Does social media exert too much control over our lives?
BY KASIA PAWLOWSKA • ILLUSTRATION BY RYAN INZANA
EXHAUSTED AFTER a company holiday party, she slid between her 500-thread-count sheets and eased into a quiet photo-scrolling stupor, incessantly refreshing Facebook in case any undesirable images of her popped up. She glanced over at her husband, but his eyes were transfixed, face awash in that
familiar blue light as he calmly slid his finger over the glossy screen. Suddenly, there was a buzz — he tapped
on an incoming message and his eyes widened and lit up with a childlike joy. She was about to ask him what
made him so happy, but then the party pics appeared on her phone too. Talking would have to wait.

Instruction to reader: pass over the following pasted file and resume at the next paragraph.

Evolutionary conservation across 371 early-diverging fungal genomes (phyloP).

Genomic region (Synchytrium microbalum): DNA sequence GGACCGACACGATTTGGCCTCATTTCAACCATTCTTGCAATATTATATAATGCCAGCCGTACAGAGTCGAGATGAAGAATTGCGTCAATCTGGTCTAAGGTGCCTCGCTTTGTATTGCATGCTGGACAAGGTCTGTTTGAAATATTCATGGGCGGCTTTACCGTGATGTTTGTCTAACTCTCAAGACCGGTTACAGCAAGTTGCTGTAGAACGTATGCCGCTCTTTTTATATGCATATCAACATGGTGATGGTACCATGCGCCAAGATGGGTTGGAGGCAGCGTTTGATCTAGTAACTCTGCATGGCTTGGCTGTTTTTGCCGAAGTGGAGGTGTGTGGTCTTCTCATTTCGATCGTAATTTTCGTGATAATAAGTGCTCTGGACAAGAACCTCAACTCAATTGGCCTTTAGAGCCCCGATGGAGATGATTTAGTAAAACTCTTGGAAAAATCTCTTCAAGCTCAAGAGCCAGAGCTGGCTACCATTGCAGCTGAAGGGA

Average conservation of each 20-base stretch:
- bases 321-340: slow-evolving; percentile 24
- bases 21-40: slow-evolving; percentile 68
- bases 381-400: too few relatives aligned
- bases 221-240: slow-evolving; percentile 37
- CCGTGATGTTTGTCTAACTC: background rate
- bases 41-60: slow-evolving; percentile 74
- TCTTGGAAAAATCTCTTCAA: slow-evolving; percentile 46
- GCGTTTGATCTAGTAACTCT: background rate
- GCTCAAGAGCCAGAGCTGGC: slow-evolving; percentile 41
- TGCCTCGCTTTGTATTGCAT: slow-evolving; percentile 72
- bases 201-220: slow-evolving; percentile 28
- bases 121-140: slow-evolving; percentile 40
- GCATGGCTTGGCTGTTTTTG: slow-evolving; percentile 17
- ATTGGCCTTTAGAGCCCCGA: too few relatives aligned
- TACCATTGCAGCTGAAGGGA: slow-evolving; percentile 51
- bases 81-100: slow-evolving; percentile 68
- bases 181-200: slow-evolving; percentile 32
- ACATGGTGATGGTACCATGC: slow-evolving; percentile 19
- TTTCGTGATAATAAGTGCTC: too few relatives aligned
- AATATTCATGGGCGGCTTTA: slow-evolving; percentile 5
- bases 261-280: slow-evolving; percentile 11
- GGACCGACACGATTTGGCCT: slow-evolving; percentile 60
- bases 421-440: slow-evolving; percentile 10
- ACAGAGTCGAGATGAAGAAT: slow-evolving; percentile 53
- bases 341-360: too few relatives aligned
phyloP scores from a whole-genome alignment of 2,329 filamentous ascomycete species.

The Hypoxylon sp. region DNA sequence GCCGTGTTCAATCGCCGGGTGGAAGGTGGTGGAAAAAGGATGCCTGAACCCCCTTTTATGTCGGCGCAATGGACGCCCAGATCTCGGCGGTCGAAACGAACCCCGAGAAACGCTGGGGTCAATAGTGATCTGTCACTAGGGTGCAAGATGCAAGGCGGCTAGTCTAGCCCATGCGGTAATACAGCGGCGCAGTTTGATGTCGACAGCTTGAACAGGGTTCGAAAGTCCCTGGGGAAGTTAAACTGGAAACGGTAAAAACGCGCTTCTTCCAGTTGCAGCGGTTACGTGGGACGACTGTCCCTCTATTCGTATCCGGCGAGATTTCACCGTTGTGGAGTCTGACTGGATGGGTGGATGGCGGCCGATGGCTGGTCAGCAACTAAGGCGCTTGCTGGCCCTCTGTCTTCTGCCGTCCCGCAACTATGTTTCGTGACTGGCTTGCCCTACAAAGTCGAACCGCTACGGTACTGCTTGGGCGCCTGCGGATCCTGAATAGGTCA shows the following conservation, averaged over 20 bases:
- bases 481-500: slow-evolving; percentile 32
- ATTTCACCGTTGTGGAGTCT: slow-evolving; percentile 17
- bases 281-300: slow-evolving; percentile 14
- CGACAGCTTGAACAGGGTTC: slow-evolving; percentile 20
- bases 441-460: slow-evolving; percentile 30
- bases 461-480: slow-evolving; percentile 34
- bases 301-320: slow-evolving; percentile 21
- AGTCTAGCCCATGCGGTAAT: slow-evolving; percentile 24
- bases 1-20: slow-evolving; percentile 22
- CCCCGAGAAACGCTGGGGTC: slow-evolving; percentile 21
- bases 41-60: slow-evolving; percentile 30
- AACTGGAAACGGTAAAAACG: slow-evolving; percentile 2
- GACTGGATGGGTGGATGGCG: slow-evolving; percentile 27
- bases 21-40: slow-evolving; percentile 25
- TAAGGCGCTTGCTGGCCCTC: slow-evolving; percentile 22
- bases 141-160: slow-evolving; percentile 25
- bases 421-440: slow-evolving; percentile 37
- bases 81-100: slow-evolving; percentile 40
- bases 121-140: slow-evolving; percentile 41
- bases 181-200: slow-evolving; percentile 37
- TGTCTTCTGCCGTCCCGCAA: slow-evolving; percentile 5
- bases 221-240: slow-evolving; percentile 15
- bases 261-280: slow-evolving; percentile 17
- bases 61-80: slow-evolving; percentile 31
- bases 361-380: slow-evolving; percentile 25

When did it become this way for so many couples? More important than our romantic partners, the
smartphone has become our number-one bedmate, the last thing we glance at before we fall asleep, the first
thing we reach for when we wake up. It serves as the ultimate command center — the place where we bank,
buy cleaning products, order food and search for hookups. Plenty of mobile applications tout time-saving
benefits, promising to simplify our lives and allowing room for what “really matters,” but it seems that what
really matters is often just spending more time swiping and scrolling.
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